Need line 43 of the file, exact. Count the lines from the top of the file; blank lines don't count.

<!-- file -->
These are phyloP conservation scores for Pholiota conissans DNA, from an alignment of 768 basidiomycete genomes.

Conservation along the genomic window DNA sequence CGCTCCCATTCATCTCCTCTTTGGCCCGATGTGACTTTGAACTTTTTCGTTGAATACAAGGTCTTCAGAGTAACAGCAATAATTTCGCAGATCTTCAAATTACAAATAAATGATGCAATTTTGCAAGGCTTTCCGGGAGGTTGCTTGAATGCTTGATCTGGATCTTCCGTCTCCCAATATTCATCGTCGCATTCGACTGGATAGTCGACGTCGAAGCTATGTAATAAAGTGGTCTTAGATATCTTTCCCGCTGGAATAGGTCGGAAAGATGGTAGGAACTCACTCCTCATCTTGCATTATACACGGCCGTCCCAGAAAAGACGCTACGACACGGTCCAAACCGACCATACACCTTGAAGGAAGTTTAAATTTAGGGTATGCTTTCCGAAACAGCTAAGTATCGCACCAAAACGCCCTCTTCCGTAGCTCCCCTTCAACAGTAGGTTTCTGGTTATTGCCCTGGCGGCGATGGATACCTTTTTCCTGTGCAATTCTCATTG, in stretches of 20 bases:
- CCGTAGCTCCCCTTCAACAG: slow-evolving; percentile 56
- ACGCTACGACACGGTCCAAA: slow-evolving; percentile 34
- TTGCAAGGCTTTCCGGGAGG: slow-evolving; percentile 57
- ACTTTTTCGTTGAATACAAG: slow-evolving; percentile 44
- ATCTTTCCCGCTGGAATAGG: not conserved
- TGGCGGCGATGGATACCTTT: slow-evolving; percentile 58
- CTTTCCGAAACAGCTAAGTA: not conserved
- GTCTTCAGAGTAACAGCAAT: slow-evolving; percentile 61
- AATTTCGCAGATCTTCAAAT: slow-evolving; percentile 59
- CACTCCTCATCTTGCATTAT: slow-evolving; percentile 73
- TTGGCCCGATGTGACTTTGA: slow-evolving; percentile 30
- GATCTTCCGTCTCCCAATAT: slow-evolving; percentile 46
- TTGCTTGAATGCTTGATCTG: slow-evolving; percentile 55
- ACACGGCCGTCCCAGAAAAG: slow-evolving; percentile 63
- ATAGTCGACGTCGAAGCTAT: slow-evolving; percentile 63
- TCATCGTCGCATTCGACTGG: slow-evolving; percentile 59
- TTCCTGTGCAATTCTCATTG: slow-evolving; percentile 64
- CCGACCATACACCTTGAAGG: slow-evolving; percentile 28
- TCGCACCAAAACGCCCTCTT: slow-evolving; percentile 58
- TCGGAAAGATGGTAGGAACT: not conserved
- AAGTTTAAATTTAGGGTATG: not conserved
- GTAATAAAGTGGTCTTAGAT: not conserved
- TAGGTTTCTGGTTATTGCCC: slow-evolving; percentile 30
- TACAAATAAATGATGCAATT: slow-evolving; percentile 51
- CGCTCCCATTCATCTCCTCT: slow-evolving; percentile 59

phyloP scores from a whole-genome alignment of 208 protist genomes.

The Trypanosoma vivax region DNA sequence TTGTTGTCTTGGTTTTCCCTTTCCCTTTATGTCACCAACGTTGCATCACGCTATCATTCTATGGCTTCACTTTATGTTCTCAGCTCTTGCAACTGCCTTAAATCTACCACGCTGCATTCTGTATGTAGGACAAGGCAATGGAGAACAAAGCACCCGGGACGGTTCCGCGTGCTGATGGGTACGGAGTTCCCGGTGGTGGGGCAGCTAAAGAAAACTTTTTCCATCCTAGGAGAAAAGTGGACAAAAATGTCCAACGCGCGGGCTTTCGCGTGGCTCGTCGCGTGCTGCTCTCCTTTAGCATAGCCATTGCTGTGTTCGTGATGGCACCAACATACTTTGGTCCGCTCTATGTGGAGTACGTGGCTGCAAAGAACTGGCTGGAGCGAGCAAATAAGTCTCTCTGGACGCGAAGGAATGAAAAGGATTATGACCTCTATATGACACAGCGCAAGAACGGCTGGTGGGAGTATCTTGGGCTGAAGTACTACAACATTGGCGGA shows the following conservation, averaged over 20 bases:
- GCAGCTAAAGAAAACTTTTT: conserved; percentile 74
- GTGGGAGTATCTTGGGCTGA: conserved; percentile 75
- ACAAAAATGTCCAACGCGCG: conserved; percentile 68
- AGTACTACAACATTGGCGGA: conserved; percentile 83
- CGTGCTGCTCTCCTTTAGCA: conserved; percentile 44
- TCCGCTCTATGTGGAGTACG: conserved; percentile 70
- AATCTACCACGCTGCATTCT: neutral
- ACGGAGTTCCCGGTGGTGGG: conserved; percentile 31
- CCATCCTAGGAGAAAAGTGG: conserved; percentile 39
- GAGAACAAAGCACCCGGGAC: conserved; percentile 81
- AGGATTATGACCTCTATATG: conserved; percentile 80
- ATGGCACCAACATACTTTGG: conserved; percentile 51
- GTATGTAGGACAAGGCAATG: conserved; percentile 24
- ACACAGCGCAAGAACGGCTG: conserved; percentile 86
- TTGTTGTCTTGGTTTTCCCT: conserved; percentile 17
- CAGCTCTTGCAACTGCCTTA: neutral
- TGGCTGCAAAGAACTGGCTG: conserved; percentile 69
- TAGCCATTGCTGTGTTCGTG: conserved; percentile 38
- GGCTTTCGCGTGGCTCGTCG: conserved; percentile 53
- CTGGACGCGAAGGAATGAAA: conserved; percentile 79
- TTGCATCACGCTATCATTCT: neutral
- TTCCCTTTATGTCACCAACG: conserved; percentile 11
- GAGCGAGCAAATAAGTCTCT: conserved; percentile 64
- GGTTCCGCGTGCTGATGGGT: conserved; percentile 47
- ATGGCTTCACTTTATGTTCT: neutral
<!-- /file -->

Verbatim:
- ACACAGCGCAAGAACGGCTG: conserved; percentile 86